The Freedom From Religion Foundation’s “secular underground railroad” has given a $5,000 stipend to support the work of Faithless Hijabi. The following is an article explaining why the group was formed and what help it offers.
By Zara Kay and Nick Forbes
“Zan, Zendegi, Azadi” (“Women, Life, Freedom”) is the rallying cry that has been heard every day from Iranians following the death of Mahsa Zhina Amini, who was tortured by the morality police in Iran and died on Sept. 16. Her death has sparked national and international protests for the end of 43 years of Islamic dictatorship in Iran.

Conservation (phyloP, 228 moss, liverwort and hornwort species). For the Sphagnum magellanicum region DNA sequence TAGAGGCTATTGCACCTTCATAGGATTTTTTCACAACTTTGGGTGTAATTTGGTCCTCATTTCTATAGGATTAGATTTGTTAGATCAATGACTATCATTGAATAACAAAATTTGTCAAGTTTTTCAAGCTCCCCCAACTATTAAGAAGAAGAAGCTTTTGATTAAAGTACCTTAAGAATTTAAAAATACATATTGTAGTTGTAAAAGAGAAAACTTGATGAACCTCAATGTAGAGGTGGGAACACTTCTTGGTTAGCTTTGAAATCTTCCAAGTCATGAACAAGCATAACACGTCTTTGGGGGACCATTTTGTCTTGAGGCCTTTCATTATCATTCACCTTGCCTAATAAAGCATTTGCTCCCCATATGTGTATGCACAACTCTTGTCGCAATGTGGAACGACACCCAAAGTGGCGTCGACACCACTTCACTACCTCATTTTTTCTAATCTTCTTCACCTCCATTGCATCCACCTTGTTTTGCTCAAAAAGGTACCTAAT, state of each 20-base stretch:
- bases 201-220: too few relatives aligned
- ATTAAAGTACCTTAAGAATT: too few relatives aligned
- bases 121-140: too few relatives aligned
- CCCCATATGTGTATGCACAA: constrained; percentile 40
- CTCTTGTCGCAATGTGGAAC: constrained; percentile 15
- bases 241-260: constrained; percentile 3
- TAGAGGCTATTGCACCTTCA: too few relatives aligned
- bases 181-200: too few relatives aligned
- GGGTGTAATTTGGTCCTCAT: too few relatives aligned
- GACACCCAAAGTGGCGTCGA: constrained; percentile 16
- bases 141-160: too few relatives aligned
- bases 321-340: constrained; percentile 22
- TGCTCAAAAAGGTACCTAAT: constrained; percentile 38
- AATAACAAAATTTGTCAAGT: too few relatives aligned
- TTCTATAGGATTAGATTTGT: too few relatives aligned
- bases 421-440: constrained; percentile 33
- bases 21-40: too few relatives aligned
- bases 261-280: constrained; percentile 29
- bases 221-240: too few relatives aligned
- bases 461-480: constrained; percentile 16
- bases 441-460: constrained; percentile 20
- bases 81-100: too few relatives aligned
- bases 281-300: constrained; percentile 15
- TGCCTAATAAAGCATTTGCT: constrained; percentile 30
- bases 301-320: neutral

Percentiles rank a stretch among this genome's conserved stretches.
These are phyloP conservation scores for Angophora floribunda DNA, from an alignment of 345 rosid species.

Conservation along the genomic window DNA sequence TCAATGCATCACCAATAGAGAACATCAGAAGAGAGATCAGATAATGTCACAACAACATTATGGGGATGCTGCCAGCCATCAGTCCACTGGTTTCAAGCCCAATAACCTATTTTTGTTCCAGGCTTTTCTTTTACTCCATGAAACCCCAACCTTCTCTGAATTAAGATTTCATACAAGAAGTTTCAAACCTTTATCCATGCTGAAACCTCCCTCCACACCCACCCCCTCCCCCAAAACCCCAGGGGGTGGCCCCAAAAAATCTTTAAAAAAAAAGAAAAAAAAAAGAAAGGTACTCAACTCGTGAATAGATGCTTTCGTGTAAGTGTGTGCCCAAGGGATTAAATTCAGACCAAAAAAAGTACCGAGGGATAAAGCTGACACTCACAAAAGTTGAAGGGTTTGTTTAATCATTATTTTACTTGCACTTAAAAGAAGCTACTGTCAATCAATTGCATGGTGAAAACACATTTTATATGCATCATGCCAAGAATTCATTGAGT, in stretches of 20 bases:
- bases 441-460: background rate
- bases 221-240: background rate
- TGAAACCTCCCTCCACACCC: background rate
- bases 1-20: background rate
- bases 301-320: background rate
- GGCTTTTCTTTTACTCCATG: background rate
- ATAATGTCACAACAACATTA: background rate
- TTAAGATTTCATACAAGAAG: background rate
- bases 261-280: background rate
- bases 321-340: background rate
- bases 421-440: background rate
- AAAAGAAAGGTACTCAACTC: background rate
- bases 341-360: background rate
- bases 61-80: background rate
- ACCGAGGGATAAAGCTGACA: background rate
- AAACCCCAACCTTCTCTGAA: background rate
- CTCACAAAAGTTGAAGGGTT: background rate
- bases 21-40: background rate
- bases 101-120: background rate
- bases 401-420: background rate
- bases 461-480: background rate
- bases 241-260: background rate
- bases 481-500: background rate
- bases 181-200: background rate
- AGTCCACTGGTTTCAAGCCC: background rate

Iranian women have been taking the streets and leading the protests, supported by men from the younger to the older generations, making it clear that they want a leadership free of religious doctrine. The hijab clamped in their fists — many marchers setting the cloth alight as an act of defiance against a regime that demands they cover their “shameful” bodies — has been monumental as a symbol of freedom. The woman’s revolution happening in Iran right now encompasses the freedom for all people to live in a secular society with the separation of mosque and state, as women revolt against the hijab: the ultimate example of a woman’s bodily autonomy being stolen. Amini’s death has given rise to resilience against religious tyranny, but this revolution also represents the resistance against all forms of fundamentalism. Over the years, the laws have tightened so far as to restrict any form of freedom by the deployment of the morality police.
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